Sravan wrote:We had no problems fighting for the British in numerous foreign theaters on wars that weren’t relevant for India. Why can’t we fight for our own nation’s sovereignty and stability? A Tibetan buffer state is hugely beneficial to India. It reinforces the Silliguri Corridor, potentially lead to absorption of Nepal and gets to the Chinese underbelly. Keeping Peace, buying time will lead to defeat long term. Annexing Tibet with everything we got will move the theater, protect the civilization long term, enable securing our water supply interests and creation of a dharmic sphere of influence. This is the natural order of Asia, and we should restore it.
Shoot for the stars, hit the moon.
Logistics. Just like the Chinese cannot hope to supply their troops if they cross the Himalaya into India proper (which was what happened in '62), we cannot build reliable and stable supply lines that would be safe from interdiction. Even if there is not much threat of interdiction by air, weather is a factor - no road through the Himalaya stays open in the winter, despite best efforts. So we'll have to rely on supplies by air, which would be too expensive given the vast theatre. Plus, there are not many points of natural defense between Tibet and China proper (there is no Himalaya protecting Tibet from China), so we'll need an overwhelming amount of force and gear to properly defend Tibet. Also, Tibet's population is not that high to be able to defend their homeland in numbers. So this is easier said than done.
In short, all the disadvantages that prevent Beijing from stationing more troops in Tibet would apply to us, plus the need to cross the Himalaya for our troops to get there.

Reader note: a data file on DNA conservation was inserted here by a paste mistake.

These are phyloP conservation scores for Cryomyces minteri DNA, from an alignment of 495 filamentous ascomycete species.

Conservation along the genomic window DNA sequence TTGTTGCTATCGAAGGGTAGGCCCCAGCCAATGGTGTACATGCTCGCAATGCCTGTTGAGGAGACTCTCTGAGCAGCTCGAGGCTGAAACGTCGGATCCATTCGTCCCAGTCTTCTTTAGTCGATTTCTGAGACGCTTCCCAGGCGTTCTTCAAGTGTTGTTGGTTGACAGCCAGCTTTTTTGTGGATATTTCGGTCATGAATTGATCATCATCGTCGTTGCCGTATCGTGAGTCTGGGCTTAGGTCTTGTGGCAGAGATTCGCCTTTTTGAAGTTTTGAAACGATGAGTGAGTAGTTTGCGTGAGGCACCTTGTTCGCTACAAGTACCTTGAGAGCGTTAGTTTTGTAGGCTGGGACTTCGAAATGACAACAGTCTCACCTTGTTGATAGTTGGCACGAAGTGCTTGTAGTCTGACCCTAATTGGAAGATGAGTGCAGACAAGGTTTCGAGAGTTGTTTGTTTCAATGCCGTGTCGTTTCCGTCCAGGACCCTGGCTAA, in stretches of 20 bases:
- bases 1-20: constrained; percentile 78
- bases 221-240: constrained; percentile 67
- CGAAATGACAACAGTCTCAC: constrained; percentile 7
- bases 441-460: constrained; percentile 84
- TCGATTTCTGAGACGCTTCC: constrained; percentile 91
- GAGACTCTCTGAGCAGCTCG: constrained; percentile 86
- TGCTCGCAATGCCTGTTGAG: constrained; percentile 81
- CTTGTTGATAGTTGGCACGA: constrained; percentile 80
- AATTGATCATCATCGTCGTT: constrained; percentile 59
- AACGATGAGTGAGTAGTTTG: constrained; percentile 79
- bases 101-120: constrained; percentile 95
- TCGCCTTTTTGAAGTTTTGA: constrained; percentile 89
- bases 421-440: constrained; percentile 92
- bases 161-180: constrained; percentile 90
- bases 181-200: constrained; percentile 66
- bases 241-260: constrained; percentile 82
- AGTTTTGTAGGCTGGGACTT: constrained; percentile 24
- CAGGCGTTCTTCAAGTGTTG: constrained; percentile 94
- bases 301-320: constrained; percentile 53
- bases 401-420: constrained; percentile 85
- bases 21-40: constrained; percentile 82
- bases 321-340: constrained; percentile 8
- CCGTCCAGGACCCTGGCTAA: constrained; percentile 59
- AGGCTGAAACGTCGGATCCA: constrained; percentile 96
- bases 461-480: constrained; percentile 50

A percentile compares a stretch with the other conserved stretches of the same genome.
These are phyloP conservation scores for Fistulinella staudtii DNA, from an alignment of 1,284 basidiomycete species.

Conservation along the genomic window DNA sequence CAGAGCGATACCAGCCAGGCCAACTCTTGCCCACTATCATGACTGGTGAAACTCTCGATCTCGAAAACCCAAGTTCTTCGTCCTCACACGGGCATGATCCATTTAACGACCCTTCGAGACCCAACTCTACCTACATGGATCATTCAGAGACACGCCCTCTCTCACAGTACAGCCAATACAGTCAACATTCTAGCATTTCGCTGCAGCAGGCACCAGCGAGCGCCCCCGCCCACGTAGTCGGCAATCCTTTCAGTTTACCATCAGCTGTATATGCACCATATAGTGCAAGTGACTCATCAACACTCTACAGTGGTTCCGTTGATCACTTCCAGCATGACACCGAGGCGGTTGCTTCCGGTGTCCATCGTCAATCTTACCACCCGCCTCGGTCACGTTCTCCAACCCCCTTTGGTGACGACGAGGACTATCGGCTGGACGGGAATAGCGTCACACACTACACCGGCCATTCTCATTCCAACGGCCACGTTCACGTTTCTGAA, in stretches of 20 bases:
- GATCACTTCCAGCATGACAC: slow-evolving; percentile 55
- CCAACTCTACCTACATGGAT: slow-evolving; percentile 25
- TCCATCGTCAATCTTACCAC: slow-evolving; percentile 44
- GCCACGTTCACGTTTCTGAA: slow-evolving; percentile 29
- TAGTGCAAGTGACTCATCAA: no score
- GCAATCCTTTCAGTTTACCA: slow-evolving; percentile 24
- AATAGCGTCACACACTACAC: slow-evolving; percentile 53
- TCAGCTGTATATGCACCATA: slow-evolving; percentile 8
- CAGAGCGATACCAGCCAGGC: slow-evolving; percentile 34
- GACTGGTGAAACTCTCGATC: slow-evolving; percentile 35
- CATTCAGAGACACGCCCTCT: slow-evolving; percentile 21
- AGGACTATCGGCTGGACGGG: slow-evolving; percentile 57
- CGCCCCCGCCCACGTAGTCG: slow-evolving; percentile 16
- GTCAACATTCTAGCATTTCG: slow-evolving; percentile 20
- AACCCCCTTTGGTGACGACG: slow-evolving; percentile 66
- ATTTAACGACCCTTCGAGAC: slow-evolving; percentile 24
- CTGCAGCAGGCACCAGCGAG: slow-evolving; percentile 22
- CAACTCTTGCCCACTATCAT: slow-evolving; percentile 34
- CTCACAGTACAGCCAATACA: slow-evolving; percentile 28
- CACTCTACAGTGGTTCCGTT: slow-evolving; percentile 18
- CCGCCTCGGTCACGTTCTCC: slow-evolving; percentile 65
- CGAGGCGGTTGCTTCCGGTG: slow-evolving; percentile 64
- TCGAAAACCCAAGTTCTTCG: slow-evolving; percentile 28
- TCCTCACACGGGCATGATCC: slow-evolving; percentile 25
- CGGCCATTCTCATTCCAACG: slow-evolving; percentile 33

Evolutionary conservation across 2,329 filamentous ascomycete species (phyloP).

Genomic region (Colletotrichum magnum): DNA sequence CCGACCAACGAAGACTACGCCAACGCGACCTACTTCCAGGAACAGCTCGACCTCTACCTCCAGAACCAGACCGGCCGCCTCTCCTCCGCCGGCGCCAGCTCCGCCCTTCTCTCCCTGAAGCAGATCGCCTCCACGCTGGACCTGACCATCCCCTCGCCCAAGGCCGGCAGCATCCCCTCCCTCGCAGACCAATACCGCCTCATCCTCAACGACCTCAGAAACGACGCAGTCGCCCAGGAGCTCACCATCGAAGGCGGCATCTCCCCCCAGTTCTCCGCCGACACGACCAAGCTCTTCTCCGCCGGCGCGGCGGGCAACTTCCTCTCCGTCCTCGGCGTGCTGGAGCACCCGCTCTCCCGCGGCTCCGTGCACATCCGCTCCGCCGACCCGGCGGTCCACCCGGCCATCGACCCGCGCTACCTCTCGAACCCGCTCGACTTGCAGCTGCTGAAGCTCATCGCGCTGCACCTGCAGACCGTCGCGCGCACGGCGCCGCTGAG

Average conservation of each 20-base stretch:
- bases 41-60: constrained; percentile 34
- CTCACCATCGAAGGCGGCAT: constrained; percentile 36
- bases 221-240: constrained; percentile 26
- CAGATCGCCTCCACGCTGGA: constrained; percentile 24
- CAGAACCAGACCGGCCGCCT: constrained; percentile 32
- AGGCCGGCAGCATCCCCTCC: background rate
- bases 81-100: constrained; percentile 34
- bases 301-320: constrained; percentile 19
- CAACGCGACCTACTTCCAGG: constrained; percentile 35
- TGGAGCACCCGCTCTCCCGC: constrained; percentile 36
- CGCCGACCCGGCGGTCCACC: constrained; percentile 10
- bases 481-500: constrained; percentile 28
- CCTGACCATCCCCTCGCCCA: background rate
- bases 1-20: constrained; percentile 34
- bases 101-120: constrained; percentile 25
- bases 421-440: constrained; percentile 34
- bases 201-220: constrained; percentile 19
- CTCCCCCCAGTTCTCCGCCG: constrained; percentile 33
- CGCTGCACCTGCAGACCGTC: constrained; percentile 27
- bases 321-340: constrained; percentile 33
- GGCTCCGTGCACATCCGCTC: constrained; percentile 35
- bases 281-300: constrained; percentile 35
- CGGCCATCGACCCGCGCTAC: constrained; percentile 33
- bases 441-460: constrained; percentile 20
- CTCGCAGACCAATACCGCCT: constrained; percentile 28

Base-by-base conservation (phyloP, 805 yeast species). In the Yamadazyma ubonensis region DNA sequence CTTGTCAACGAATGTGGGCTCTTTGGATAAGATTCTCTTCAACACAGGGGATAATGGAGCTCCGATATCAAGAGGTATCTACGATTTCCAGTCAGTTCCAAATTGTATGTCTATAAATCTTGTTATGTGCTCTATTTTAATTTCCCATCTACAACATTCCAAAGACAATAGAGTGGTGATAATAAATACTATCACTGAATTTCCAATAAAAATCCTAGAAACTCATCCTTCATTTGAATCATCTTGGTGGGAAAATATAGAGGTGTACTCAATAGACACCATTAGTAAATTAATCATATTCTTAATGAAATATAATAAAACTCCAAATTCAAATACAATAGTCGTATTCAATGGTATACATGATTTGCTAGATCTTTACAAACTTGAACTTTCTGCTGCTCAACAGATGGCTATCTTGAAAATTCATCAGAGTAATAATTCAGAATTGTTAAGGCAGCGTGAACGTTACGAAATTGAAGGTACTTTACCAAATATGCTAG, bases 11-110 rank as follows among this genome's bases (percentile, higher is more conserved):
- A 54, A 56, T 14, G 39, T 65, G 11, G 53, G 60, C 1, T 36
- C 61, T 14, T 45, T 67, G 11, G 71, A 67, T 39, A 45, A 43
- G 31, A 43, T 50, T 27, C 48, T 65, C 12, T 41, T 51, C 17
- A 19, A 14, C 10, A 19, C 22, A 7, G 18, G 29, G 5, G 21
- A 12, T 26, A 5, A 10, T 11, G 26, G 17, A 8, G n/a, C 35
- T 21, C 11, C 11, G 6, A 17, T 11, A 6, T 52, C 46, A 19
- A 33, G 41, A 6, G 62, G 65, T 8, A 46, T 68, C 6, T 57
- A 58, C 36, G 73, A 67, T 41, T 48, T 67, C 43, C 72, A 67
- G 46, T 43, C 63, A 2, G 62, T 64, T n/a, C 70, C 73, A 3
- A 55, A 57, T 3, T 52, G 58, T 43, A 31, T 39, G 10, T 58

What we could do, though, is adopt an aggressive posture along the border and do what China does to us, so they are forced to station more and more people in Tibet. It's not easy for them, given the weather and altitude, making them spend more resources to defend from our threat. Having a conscript army would also make their position uncomfortable (single child problem, discontent, health issues, etc.). In the meantime, we should keep salami slicing wherever possible with the aim to interdict their lines of communication. This is not a strategy to take Tibet, but to make our border position unassailable, while making China uncomfortable enough to sue for peace. They are able to get away with a minimal presence now by needling us
and forcing us
to station more troops, let's turn the tables on them.
For a full solution for Tibet, we need to be much more powerful, militarily as well as economically, so as to force some concessions from them for Tibet. It's a long term project and won't be solved for a while, at least while the CCP is running the show. The best opportunity would be their next episode of collapse and civil war, which they tend to get into every few centuries. It's been a while since the last one, so let's see. The next best option is to go to war, but there is no political appetite for that in India as liberating Tibet is not the same as defending our home. That leaves the Chinese to start a war, but I find that unlikely as well, for their position in Tibet today is not challenged, and they are sitting pretty controlling their road routes and all water sources. So there is no reason for them to go to war with us.